“We are all wonderful, beautiful wrecks. That’s what connects us–that we’re all broken, all beautifully imperfect.” ~Emilio Estevez
When I was a kid it would seem like the end of the world when I would break a toy. Even with glue or tape, it made me sad to see that no matter how hard I tried, the toy would just never be the same.
As I got older, I realized that the same was true for people too.
As adults we all face our share of broken hearts, broken spirits, broken hopes and broken dreams. We feel we will never be the same when any part of our deepest self is shattered.
And that’s okay.
The other day I was in Boston waiting for the T, when I noticed this sign.
“Brokenness Made Beautiful.”
Though it was an advertisement for a new church in Boston, it was the background with the mosaic pieces that caught my eye.
A mosaic is an example of how broken pieces can come together to create something striking, touching and long-lasting.
It made me think of people. When parts of us break, we think we will never be put back together the same way, that we are somehow scarred for life—that everyone can see our broken pieces and it makes us somehow less beautiful, less perfect, less loveable.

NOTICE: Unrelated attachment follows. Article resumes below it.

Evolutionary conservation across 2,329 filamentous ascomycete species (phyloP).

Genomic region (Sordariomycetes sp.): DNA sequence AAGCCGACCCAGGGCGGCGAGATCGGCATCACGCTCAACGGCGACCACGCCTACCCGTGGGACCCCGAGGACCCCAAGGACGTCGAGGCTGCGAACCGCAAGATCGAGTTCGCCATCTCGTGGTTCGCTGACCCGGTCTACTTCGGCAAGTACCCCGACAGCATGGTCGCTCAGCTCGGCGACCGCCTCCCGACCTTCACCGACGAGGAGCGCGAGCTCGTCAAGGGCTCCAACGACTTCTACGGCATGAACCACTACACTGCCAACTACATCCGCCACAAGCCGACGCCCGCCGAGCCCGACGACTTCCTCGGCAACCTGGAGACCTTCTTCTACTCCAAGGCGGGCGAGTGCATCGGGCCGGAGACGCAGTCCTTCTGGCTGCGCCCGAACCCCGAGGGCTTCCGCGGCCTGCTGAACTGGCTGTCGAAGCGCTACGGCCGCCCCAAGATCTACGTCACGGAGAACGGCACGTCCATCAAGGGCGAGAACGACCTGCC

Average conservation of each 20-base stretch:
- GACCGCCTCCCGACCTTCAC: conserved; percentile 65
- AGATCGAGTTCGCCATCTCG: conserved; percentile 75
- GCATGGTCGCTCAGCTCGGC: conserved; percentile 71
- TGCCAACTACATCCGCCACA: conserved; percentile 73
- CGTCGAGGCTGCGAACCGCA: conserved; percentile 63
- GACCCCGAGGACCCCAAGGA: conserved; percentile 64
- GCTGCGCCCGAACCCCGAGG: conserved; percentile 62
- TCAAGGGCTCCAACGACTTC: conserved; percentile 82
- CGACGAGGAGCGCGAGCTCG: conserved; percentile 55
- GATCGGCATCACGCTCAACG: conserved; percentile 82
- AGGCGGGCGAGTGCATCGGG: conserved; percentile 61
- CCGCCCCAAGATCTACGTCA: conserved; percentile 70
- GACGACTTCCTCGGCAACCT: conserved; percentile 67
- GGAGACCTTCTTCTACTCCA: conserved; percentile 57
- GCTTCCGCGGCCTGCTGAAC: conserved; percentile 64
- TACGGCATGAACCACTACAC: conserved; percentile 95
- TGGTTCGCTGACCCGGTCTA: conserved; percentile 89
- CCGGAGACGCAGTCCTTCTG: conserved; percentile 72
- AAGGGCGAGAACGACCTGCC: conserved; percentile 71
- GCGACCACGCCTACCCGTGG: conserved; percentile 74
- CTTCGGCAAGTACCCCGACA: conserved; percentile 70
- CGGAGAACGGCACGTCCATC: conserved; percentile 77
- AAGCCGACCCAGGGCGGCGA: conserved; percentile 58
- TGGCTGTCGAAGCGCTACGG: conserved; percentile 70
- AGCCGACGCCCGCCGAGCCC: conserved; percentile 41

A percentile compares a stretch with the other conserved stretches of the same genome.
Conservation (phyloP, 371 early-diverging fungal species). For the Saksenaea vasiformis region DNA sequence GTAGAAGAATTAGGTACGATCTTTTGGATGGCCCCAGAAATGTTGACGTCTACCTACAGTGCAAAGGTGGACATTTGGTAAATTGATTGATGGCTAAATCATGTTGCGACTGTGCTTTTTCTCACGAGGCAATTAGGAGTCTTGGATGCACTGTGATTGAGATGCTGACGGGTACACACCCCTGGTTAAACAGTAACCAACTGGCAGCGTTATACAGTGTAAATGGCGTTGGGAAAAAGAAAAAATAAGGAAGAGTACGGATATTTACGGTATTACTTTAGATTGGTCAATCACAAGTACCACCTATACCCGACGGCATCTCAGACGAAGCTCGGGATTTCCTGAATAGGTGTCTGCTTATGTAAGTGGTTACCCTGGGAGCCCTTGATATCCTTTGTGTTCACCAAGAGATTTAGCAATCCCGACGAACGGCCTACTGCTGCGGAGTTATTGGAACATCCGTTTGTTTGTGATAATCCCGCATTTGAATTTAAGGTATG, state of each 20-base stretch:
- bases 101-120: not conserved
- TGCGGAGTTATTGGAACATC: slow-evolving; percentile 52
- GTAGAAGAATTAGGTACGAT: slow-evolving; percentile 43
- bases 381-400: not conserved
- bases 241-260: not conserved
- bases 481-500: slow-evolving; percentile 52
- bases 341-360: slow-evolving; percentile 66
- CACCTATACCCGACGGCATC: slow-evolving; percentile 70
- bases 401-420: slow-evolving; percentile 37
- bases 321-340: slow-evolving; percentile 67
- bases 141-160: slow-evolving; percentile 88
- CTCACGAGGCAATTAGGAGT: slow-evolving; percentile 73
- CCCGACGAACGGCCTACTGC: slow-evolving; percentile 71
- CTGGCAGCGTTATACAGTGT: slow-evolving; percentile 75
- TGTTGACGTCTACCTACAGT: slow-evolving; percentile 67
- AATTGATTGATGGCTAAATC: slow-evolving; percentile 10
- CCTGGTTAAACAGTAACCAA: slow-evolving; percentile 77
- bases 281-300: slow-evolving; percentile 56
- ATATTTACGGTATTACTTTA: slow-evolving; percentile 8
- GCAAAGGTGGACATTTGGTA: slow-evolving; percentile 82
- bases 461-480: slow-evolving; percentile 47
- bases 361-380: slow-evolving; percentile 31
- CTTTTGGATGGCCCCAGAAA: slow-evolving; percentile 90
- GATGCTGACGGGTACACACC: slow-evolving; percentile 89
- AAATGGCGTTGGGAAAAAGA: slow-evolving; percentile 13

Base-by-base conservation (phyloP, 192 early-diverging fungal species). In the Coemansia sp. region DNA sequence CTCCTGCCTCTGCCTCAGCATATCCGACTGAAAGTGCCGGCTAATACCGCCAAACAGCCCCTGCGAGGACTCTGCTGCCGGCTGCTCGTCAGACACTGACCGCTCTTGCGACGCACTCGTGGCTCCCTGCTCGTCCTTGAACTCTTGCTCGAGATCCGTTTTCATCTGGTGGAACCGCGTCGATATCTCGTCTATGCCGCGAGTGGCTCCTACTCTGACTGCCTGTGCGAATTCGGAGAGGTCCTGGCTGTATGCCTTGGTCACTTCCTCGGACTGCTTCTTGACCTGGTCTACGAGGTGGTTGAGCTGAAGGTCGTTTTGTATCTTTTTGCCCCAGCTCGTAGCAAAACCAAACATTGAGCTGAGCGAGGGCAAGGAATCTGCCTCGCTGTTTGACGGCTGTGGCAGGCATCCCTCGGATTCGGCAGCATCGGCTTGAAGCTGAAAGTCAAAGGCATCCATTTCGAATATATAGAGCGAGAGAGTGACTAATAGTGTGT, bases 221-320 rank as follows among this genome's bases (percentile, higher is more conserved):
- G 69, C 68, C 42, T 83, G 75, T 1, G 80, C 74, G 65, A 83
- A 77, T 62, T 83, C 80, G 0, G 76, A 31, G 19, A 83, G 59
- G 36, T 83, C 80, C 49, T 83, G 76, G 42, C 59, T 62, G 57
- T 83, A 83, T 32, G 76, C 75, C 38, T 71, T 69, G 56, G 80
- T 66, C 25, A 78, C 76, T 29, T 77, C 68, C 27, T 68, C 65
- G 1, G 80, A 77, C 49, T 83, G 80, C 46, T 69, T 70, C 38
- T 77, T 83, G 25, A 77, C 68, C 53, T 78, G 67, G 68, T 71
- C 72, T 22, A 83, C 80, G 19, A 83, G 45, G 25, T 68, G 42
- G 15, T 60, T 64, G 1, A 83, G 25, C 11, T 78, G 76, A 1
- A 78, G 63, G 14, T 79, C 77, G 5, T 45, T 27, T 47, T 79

The parts that break somehow come back together, not to the way they were, but to the way they are meant to be. Fragments fit together, shaping a new image of who we are growing into and who we are becoming. The spaces and the colors in between are part of what makes our picture complete. The ragged edges, sharp lines and rounded corners somehow make broken look beautiful.
“Broken glass. It’s just like glitter, isn’t it?” ~ Pete Doherty
I’ll try to remember that the next time I am feeling a little broken. I’ll look back at the moments from my past that all helped to mold my mosaic into what it is today—not a perfectly constructed person, but exactly the person I am supposed to be. It will give me faith in those times that things will eventually come together precisely the way they need to.
They somehow always do.
Thank you for the reminder that in our darkest moments we can all rise above—not to go back to who we were—but to become a newer, better version of ourselves.
And that suits me just fine.